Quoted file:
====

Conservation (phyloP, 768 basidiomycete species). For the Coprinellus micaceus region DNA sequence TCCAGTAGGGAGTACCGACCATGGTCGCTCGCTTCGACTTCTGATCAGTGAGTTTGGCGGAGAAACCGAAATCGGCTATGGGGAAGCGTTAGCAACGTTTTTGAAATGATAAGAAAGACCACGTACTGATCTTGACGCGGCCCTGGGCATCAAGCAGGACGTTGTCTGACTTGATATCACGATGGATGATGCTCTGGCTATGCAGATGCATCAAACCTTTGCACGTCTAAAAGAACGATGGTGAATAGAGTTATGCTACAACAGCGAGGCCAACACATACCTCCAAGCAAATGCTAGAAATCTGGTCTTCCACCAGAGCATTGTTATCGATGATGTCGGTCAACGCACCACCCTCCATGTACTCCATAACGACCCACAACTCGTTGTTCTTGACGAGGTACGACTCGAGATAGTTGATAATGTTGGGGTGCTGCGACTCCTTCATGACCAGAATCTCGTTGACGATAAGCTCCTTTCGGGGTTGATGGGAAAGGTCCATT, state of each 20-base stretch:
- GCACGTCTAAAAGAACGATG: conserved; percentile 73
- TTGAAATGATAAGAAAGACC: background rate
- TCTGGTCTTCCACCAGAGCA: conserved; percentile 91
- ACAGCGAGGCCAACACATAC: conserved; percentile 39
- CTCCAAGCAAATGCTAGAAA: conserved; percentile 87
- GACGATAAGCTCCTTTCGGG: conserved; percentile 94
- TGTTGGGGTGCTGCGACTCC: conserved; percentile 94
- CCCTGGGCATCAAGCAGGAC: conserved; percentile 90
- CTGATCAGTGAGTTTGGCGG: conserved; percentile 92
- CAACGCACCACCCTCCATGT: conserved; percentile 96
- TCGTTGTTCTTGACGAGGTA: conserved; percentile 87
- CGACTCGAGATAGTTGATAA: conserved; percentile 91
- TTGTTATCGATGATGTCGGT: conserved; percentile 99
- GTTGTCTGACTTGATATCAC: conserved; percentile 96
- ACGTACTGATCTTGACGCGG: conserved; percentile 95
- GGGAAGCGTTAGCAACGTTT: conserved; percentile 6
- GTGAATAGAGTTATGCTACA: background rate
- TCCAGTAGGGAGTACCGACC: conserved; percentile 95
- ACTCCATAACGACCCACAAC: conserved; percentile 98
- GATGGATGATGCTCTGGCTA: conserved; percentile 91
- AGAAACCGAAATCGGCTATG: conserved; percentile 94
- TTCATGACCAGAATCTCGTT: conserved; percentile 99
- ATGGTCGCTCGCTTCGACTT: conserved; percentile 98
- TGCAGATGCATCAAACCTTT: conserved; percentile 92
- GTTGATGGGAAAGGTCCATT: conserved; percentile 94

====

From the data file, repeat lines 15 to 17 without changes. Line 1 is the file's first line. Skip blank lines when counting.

- GTTGTCTGACTTGATATCAC: conserved; percentile 96
- ACGTACTGATCTTGACGCGG: conserved; percentile 95
- GGGAAGCGTTAGCAACGTTT: conserved; percentile 6